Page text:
This is what I'm referring to. Just like Fresnel, at an angle, the green on the side gets darker. As seen in the glass slab in this image.
The edges like the rest of the glass have reflections that will have Fresnel effects visible on them. The edges are usually a lot rougher so the effects will be less visible, however the color and darkness of the glass does not depend on those Fresnel reflections directly. We see darker and more saturated color there because internal reflections and the roughness of the edge makes it possible to see the light that passes through a lot more glass and a lot more of the light is absorbed that way than what we see looking through the thinner side of the glass.
You can replicate that with simple glass shader and volume absorption:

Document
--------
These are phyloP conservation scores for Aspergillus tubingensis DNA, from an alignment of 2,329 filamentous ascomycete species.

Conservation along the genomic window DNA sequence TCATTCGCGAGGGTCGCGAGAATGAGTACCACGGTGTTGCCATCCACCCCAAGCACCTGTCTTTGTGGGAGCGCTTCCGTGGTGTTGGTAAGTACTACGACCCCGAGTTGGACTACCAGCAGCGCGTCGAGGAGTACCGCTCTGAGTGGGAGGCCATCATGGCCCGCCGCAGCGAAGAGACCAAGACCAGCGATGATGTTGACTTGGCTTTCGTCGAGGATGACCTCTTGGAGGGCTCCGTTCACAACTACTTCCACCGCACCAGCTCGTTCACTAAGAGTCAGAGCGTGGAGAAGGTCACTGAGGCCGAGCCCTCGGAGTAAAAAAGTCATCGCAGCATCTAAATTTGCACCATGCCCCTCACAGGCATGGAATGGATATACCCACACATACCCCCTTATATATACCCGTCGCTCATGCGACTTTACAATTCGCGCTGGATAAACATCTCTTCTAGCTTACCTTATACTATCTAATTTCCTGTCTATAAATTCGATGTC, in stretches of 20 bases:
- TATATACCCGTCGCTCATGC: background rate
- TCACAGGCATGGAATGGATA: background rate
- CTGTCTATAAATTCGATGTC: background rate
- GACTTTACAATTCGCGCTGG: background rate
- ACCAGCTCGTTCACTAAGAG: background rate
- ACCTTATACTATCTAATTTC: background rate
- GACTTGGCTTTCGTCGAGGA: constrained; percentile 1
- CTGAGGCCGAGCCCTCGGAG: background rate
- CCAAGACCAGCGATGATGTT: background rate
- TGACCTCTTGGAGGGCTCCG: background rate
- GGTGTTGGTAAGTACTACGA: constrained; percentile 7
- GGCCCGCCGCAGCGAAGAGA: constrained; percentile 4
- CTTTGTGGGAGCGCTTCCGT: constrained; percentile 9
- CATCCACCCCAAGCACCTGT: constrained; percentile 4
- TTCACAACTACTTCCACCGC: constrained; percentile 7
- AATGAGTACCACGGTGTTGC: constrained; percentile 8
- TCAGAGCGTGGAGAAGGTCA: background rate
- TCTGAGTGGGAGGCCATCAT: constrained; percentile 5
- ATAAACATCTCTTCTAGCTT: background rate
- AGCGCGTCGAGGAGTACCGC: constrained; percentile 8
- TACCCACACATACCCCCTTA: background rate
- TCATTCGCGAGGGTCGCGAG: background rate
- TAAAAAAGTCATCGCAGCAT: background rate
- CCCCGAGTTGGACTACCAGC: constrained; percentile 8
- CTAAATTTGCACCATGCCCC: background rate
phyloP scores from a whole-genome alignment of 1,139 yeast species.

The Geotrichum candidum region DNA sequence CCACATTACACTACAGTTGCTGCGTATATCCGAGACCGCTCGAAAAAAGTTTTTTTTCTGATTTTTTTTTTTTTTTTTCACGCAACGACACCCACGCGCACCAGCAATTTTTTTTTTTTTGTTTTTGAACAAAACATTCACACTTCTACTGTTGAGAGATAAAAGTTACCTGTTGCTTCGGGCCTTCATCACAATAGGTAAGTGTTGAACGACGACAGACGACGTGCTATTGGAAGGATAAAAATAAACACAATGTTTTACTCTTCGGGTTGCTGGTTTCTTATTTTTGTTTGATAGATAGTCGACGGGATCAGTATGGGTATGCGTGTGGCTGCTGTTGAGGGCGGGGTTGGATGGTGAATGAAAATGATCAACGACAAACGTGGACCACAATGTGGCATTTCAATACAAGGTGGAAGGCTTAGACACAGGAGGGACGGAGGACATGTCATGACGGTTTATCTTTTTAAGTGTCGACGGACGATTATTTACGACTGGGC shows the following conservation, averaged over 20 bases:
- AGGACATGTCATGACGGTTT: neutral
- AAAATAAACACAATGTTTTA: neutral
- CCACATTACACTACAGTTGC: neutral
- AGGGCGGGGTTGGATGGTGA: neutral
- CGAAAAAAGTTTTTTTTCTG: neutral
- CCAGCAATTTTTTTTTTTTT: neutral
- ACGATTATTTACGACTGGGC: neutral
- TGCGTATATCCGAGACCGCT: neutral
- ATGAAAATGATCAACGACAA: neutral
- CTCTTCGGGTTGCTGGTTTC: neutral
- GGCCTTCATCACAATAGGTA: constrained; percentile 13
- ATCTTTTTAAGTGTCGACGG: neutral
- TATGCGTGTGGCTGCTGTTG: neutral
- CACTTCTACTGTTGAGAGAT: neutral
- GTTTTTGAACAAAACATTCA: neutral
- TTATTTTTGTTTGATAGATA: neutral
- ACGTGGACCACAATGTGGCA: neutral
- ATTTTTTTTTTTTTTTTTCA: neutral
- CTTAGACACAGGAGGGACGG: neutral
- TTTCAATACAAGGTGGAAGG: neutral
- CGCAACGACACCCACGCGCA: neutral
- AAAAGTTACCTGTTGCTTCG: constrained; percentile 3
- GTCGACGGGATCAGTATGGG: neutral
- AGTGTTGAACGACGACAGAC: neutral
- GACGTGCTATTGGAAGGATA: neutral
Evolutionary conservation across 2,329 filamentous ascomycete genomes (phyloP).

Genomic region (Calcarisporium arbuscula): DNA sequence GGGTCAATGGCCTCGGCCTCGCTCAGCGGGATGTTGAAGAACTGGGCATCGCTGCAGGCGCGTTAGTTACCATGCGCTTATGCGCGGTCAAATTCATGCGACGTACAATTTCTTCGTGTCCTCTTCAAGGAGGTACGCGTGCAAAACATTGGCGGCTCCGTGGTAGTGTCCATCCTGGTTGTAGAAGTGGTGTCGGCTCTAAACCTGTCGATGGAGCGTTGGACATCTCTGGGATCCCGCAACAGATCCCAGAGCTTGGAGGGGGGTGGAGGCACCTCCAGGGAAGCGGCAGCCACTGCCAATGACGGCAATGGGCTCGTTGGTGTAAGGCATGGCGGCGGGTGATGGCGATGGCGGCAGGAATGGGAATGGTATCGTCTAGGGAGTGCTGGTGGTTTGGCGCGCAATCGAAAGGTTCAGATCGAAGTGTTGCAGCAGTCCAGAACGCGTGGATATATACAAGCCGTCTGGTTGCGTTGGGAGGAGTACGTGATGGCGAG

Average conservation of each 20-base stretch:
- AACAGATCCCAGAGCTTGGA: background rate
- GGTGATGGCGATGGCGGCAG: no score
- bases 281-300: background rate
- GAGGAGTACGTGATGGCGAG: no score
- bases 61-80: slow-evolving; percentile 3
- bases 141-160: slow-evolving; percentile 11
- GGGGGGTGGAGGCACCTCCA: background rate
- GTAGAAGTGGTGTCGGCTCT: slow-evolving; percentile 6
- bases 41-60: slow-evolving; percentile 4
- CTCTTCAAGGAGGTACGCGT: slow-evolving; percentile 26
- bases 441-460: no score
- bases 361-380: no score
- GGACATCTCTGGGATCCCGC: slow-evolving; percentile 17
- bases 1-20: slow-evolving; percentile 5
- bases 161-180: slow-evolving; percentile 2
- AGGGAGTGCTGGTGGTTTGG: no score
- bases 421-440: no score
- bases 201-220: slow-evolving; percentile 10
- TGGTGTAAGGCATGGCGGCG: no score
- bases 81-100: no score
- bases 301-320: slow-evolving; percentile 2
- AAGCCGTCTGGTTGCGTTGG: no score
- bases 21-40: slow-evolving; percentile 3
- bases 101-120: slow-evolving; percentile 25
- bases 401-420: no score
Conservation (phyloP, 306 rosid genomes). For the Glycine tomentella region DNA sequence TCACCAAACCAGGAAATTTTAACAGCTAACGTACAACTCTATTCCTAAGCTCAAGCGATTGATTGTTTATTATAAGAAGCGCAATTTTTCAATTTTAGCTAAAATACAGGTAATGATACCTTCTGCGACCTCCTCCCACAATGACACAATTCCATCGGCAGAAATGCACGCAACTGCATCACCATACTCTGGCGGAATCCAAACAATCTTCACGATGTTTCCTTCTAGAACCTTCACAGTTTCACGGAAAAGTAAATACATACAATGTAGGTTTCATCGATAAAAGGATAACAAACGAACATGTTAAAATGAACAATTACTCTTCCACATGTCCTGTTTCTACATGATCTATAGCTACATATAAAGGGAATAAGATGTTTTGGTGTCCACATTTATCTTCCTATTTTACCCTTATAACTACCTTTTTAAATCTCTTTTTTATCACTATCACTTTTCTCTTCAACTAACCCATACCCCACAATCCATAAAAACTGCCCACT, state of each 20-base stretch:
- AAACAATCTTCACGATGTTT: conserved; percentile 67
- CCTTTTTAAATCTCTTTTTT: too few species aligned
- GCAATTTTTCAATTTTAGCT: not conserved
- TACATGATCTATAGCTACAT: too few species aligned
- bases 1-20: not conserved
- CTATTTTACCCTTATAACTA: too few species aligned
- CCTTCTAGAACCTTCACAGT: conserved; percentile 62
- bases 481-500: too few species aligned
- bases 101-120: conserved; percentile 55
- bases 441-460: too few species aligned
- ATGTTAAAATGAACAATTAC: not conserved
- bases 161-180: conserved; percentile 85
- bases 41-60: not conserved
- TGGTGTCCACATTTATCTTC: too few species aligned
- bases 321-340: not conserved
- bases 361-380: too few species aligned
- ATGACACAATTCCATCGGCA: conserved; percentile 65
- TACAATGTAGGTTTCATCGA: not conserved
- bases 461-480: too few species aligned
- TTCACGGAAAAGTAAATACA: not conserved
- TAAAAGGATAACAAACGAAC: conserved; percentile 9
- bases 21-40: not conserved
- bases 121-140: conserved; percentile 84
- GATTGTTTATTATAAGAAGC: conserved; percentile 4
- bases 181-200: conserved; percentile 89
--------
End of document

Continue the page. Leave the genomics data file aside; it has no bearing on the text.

I am using two identical materials in the example, except the one on the edges has a lot more roughness. Glass edges are usually sanded and are a lot rougher. You could achieve this with a roughness image texture as well.
Be aware that all the light that goes trough this glass is caustics, so it takes a really long time to render if you wish a realistic result. You could also fake this with transparent shader mixed with glossy by Fresnel for reflections and another color shader for the edges if it is not a very well visible object in your scene to avoid extremely long render times.